IACC's Tringale agrees: "There will always be those you can't drag away from the golf course. But those who do participate will get a lot of admiration," he says. "Participating in a community service project makes everyone feel good, and it gives attendees and organizers another topic to talk about when they're networking."

While some planners shy away because they don't think their attendees are interested, others can go too far in the other direction. "The biggest problem some people run into is trying to be too ambitious, to change the world through their project," says Fiegan of the American Bar Association's Young Lawyer Division. "Just painting one room can really make a difference." For example, her organization redoes waiting rooms where children stay while their parents or guardians are in legal hearings. "They bring toys and books, paint, put up pictures, and generally make it more child-friendly," she says. "These are small things, but they are things that make these kids' lives a little brighter and happier. So you can keep it small and still make a big statement."

And all those small statements really could add up, says Christner: "We have so many associations. If only half of them did these projects in conjunction with their meetings, just think of what a huge difference it would make in the world."

1. Carve out a block of time in your schedule. Most projects last about four to six hours, although charitable organizations usually are glad to work with different schedules. Many associations run projects during an afternoon break, but some do them before or after the meeting. Choose your timing carefully: If most people are driving to your event, they may not be as willing to stay for a Saturday afternoon post-meeting project as those who have to stay over for the Saturday night airfare discount.

2. Determine what types of projects would appeal to your attendees.Hearty types tend to like physical activities like cleaning, painting, or raking. More sedentary groups might prefer reading to those with sight impairment, or doing a toy drive.

3. Choose a charitable organization. One starting point is Habitat for Humanity, which builds affordable houses. Call (912) 924-6935, or use the search engine at www.habitat.org. Or contact the United Way of America, (800/411-8929 and www.unitedway.org) a national group of volunteers and charities with almost 1,400 independent United Ways nationwide. They can put you in touch with retirement homes, battered women's shelters, and other organizations in your meeting's locale.The area CVB can be helpful. Newspapers are a good source; most include a section on volunteer opportunities. Ask local, state, or regional chapters for suggestions.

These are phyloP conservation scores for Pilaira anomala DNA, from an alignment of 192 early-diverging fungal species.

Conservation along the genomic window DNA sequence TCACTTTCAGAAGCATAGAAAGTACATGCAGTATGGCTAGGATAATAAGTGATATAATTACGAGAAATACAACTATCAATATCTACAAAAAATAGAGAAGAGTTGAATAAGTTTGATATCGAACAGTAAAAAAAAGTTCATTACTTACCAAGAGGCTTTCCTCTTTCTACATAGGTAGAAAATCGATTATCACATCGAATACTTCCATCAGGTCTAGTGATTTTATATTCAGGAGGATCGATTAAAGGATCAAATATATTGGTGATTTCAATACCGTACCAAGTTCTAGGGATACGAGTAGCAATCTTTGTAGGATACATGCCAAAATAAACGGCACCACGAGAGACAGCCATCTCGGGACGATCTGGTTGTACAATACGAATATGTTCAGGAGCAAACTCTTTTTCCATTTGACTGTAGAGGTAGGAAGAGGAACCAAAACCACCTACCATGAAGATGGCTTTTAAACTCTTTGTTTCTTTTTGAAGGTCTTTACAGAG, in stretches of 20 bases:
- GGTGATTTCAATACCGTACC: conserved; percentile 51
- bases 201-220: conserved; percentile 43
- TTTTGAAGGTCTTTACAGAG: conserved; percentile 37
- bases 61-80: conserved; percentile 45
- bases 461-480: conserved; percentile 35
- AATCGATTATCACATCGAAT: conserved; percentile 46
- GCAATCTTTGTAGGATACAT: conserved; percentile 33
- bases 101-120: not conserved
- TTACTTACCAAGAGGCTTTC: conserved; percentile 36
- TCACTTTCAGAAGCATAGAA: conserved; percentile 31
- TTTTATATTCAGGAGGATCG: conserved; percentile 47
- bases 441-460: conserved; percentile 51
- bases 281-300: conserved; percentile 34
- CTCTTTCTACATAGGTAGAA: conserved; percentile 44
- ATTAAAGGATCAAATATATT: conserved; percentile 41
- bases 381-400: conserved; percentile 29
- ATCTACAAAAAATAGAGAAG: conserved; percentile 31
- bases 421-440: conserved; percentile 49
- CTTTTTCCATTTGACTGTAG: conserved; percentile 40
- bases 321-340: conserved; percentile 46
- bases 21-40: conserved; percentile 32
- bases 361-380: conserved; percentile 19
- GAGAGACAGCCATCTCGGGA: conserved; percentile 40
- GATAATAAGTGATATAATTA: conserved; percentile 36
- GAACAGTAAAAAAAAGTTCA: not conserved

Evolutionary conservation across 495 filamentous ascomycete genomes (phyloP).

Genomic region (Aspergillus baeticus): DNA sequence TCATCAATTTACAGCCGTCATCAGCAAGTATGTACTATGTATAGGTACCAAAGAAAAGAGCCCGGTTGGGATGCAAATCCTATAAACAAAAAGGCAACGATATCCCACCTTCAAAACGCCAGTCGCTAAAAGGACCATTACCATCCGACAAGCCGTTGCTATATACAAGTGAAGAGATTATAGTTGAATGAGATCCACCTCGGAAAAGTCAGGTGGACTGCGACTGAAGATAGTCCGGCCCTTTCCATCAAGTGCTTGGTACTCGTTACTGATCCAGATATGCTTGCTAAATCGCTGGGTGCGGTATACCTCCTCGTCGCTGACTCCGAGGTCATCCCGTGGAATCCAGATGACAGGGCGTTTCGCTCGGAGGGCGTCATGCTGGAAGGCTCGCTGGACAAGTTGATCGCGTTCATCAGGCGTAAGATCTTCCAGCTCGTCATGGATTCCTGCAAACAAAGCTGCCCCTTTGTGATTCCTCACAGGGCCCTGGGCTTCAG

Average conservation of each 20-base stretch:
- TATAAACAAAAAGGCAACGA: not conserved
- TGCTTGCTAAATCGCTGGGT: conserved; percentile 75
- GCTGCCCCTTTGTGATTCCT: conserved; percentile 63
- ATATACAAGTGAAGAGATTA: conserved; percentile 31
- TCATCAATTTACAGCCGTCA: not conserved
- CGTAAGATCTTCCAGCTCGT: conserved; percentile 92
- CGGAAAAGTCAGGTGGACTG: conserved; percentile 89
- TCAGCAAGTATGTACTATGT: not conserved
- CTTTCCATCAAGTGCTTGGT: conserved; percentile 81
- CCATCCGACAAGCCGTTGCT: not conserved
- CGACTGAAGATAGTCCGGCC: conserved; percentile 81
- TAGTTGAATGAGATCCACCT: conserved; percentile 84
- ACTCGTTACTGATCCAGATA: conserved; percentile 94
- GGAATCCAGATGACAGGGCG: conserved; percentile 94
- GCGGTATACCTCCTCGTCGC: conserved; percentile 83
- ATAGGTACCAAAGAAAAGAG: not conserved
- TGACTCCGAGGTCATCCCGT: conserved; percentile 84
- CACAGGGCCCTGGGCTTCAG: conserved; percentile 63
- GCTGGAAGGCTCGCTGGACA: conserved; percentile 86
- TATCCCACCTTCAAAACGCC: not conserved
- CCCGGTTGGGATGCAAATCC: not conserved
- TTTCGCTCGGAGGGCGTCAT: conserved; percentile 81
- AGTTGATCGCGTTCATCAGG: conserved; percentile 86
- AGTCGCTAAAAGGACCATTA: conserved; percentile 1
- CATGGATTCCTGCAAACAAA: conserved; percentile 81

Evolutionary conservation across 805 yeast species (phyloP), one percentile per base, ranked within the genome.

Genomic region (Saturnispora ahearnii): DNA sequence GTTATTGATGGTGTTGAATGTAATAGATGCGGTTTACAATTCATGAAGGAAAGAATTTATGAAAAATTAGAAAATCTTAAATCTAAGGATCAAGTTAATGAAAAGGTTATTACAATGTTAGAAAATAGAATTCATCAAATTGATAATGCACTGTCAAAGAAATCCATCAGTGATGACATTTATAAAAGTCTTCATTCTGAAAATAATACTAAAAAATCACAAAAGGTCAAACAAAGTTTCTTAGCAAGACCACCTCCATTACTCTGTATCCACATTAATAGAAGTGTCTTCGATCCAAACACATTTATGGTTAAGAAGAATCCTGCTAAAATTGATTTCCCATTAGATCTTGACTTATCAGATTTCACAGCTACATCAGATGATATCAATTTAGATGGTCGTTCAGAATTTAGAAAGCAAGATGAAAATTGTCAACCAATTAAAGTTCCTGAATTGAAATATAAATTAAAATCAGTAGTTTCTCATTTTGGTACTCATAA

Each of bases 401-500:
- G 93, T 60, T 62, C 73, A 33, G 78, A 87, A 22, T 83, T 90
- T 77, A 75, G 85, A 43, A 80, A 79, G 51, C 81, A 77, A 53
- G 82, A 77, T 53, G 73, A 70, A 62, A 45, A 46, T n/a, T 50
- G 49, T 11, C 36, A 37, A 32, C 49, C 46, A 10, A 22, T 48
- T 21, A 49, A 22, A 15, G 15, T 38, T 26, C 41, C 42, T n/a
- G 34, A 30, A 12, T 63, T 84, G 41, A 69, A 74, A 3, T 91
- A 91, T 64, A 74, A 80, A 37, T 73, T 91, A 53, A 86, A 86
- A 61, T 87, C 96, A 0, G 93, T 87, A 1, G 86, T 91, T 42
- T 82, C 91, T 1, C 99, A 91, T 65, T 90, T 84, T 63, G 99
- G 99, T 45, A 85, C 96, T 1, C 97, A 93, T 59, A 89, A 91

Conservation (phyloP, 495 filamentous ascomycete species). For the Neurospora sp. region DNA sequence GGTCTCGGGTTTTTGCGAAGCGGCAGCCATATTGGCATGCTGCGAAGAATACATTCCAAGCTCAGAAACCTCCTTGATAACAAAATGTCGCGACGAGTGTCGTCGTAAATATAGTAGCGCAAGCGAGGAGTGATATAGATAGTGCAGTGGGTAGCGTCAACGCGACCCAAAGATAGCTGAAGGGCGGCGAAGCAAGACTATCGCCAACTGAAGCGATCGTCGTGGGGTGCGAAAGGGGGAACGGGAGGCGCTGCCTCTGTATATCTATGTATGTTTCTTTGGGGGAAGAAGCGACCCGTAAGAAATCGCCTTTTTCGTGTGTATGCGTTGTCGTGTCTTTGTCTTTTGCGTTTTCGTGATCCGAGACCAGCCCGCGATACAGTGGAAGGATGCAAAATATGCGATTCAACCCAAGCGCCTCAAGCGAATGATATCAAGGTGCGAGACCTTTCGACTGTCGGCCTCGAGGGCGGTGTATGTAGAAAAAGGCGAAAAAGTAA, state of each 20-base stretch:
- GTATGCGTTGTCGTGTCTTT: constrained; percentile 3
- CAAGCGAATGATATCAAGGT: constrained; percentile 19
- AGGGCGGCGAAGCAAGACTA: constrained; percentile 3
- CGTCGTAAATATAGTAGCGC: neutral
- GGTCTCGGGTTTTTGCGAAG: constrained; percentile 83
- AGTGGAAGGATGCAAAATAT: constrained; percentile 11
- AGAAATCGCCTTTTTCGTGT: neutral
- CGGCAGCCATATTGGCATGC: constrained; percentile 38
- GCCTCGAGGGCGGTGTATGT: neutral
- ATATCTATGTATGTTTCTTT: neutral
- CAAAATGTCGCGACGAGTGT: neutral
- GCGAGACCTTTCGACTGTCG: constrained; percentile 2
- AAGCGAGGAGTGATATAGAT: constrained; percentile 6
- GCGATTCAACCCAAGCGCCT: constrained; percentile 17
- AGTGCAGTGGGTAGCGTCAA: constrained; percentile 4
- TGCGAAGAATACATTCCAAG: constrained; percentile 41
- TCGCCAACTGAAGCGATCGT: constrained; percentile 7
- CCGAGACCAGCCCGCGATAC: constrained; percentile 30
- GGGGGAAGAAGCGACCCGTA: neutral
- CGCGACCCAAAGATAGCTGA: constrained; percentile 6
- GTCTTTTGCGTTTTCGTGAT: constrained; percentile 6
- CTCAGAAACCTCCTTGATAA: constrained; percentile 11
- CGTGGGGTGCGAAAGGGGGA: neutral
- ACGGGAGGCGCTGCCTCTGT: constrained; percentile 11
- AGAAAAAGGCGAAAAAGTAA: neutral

4. Get buy-in from your board of directors. Just deciding which organization to donate to can be a hot topic for some associations.

5. Make sure the charitable organization understands how many will be in your group, when to expect them, and for how long. If any liability waivers will be needed, find out whether the organization will have them on hand or if you need to provide them. Make sure that the organization comes up with something suitable for your time frame (i.e., you won't be plumbing an entire house in four hours) and that there will be enough work for your entire group. Also, if it's an outdoor project, make sure there's indoor work as well, just in case the weather doesn't cooperate.

6. Promote it in your pre-conference mailings. Make it just another check-off item, as for any other activity. In the conference confirmation, inform volunteers of any special considerations. For example, if the project involves construction work, tell them that they should bring sturdy shoes and work gloves.

7. Keep in touch with your contact person at the charity in the time before the meeting.

8. Contact local media. It's a great opportunity to get some coverage for your association.Consider hiring a photographer for the event--even if you don't get coverage by the big newspapers, the volunteers' local papers might be interested in running a story.

9. At the conference, announce the project and the location of sign-up sheets and transportation.

10. Publish the results of the activity in post-conference materials. To generate enthusiasm--and more volunteers at next year's meeting--include the thank-you's you're bound to get from those you helped.